The aging Detroit Tigers made a move toward youth and speed Thursday by trading for three players from three different teams.
The Tigers, whose starting lineup averages 31.9 years, traded right-hander Eric King, 24, to the Chicago White Sox for outfielder Ken Williams, also 24.Detroit also traded veteran infielder Tom Brookens, 35, to the New York Yankees for right-hander Charlie Hudson, 30, and sent utility player Luis Salazar, 32, to the San Diego Padres for switch-hitting minor-league infielder Mike Brumley, 25.
The key trade was King for Williams, said Detroit general manager Bill Lajoie. But the loss of Brookens, who had spent his entire 10-year career with Detroit, left the Tigers clubhouse in a state of shock.
"As far as I'm concerned, King was the best pitcher I saw in Florida," Lajoie said. "But we had a chance to add some youth and speed with two 25-year-olds who can run and throw.
"Williams and Brumley are every scout's dream. They're young players with tools. If they reach their potential, it's a hell of a deal. If one does well and the other doesn't, that's the chance you take.
"One player doesn't win a pennant or lose a pennant. But this gives us young players and a chance to win a pennant now."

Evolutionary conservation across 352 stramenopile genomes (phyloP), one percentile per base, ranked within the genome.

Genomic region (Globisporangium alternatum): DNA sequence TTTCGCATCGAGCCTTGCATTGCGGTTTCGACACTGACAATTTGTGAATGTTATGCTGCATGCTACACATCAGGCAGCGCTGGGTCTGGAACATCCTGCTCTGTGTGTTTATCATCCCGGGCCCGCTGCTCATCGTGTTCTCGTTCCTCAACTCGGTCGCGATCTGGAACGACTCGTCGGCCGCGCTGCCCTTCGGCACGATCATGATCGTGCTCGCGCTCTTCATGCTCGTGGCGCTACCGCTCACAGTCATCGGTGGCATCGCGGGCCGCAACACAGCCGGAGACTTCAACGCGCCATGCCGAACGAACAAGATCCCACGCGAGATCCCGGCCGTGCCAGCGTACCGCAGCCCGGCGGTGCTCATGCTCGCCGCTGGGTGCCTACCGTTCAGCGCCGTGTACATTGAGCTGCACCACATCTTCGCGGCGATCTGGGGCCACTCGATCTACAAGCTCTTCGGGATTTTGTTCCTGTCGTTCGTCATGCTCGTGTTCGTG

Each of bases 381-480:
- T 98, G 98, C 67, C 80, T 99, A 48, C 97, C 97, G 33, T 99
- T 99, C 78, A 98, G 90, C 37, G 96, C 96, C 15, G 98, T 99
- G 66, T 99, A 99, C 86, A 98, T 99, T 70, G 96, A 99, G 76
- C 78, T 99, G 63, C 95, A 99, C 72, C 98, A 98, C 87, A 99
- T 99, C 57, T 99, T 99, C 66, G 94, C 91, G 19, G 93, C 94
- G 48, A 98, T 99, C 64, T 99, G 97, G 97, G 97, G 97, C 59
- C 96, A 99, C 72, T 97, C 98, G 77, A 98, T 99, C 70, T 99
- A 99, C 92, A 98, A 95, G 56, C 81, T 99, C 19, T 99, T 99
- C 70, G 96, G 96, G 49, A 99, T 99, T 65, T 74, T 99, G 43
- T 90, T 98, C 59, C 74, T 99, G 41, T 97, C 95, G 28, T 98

Williams, a former defensive back at Stanford before devoting all his energies to baseball, was considered among the top prospects in the White Sox organization.
He made an impressive debut in 1987, hitting .281 with 11 home runs and 50 RBI in 116 games.
But Williams balked when the White Sox attempted to move him from center field to third base last year. He batted only .159 in 73 games and missed more than a month with a stress fracture of his left ankle. He was hitting only .147 for Chicago during spring training.
"Kenny is a great athlete and, believe me, his third base days are over. Those days for him are gone," Tiger manager Sparky Anderson said. "I love Kenny Williams. To me, he was the key to this deal."
Anderson said Williams will play center field, at least until Gary Pettis recovers from a sprained left thumb.
"I can see Williams as a leadoff hitter," Anderson said. "When Pettis comes back, I can see him there. I can see them platooning. We also can use Williams to rest Fred Lynn in left field.
"We're so balanced now, a lot of things can happen."